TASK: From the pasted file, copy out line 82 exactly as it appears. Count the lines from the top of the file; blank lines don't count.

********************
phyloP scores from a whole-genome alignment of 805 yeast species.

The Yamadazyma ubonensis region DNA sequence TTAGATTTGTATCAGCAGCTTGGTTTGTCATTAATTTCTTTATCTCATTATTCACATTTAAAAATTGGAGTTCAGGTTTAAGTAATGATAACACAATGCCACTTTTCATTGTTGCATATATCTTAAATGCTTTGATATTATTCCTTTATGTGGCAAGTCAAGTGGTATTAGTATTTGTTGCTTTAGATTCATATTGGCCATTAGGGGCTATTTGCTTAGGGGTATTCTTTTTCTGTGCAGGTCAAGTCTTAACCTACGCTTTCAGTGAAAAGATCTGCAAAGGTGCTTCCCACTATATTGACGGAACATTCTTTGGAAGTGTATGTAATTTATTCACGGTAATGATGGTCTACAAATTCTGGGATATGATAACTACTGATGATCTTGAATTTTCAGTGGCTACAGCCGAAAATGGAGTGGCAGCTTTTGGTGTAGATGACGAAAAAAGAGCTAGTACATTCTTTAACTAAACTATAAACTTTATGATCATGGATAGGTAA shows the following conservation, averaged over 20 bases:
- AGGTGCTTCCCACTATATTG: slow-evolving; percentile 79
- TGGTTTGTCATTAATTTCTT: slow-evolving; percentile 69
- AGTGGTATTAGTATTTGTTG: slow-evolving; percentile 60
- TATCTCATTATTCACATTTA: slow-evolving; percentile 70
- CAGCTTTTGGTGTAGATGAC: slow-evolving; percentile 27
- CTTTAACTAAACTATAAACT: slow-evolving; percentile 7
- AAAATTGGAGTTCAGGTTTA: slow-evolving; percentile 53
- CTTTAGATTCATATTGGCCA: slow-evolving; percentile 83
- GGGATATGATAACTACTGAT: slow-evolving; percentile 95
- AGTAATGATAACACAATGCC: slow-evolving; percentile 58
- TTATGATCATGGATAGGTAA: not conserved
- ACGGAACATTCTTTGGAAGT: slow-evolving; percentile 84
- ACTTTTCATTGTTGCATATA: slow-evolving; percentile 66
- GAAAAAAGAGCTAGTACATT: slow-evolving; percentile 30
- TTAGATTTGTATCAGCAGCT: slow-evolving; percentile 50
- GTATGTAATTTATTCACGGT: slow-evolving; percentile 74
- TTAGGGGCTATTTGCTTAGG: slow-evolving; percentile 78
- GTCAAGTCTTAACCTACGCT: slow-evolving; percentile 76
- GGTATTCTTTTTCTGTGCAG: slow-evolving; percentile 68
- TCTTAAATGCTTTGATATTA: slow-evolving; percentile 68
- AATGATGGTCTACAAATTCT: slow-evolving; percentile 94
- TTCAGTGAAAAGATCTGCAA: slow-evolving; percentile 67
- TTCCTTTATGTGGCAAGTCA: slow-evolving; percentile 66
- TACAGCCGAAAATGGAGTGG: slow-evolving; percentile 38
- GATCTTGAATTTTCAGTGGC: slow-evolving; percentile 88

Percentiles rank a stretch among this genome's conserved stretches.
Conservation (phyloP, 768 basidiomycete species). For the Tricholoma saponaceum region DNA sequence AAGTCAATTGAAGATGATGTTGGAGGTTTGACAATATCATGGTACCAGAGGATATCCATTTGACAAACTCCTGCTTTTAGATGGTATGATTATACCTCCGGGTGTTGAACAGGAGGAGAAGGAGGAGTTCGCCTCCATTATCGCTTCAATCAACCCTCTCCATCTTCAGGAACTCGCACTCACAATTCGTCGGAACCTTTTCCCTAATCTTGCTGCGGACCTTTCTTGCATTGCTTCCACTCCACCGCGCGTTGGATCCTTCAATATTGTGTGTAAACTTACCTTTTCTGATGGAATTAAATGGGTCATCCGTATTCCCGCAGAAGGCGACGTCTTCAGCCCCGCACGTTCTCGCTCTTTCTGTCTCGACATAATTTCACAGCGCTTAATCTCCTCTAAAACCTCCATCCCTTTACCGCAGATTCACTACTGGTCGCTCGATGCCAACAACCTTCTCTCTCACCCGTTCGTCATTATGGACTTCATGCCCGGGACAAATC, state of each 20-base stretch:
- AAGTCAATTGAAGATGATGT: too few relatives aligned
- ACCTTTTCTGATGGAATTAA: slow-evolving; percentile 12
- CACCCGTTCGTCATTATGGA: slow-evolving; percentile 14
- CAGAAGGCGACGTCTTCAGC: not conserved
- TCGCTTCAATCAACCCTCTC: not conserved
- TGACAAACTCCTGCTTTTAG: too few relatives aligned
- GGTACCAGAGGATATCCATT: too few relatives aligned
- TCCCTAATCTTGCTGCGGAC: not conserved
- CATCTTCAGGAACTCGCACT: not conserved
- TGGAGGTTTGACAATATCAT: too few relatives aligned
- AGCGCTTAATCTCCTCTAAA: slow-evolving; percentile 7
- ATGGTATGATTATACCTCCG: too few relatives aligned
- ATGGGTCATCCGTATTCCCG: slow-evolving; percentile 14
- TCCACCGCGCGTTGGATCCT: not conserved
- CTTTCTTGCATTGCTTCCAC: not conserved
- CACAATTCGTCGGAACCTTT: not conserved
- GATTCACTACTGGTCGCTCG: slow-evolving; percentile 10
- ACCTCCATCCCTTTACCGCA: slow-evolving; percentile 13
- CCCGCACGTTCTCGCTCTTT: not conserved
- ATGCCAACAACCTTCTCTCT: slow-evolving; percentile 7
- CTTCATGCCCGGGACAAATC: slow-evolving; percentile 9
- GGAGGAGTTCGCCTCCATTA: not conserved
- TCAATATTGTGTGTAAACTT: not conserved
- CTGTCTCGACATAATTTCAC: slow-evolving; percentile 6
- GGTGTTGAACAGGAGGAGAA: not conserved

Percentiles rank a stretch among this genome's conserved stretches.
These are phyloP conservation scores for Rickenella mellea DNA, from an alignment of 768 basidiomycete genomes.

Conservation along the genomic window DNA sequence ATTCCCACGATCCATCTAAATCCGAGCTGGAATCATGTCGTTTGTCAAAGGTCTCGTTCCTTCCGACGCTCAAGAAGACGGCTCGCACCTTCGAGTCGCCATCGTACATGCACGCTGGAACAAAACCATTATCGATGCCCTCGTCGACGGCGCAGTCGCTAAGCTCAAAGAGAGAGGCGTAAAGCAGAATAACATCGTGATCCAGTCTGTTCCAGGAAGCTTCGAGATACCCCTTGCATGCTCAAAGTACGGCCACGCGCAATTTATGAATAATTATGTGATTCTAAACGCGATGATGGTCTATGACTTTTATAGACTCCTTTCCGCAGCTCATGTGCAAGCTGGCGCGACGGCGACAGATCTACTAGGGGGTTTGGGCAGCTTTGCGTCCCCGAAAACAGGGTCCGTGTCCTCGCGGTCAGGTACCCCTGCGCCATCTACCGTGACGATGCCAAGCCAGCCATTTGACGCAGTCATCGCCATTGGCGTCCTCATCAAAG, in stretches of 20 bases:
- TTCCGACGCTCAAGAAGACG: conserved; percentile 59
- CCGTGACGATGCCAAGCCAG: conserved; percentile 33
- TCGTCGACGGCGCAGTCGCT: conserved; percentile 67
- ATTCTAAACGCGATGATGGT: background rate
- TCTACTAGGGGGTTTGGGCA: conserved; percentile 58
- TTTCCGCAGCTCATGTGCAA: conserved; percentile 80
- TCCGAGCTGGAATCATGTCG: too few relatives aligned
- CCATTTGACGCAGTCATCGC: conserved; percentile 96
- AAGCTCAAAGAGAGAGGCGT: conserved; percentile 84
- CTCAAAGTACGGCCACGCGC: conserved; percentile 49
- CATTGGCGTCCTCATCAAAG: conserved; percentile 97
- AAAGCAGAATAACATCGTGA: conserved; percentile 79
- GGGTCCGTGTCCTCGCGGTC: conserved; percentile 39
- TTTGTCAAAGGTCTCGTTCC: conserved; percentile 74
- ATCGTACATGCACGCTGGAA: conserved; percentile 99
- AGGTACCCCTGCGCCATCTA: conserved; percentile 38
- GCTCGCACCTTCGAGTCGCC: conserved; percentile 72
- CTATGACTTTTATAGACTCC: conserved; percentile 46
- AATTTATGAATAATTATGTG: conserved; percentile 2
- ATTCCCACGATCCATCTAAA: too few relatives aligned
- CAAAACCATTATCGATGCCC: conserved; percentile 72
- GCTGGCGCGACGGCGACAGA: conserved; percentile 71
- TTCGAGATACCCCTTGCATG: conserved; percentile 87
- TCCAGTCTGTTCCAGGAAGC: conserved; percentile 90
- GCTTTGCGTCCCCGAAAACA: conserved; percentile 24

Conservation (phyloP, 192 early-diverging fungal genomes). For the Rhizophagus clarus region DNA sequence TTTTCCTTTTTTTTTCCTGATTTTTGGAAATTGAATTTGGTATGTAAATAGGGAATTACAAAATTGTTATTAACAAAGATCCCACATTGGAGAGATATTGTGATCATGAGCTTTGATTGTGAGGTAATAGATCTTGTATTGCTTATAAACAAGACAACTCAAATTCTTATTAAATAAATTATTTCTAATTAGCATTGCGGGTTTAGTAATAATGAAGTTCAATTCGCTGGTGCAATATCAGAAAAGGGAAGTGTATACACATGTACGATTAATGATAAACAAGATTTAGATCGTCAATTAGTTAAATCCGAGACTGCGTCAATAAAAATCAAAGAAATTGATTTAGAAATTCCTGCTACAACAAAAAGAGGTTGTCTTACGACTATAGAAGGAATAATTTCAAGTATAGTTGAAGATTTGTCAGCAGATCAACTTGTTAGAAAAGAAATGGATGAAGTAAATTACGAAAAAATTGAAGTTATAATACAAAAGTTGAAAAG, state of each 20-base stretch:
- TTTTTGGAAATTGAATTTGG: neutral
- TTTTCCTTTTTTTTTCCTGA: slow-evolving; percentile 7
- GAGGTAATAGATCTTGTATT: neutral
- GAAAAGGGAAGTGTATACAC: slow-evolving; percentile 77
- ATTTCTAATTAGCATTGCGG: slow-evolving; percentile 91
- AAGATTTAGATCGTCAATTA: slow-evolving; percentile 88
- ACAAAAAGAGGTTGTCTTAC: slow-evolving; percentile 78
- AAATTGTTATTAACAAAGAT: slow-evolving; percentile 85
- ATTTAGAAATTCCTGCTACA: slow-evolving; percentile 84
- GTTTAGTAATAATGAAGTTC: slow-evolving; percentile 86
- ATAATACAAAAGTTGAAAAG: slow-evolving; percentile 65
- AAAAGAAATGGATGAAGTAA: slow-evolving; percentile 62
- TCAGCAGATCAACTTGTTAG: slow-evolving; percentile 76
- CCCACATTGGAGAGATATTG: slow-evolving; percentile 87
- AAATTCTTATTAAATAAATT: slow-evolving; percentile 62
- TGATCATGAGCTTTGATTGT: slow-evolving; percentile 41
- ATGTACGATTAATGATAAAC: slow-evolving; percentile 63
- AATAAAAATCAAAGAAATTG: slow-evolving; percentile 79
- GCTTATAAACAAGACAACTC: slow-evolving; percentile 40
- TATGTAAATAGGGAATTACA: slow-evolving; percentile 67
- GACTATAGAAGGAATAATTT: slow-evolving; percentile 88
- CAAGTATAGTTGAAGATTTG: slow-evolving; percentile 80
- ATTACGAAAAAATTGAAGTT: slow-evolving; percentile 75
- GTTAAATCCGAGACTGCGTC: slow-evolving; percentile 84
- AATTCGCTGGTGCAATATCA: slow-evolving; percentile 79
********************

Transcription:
- GCTTTGCGTCCCCGAAAACA: conserved; percentile 24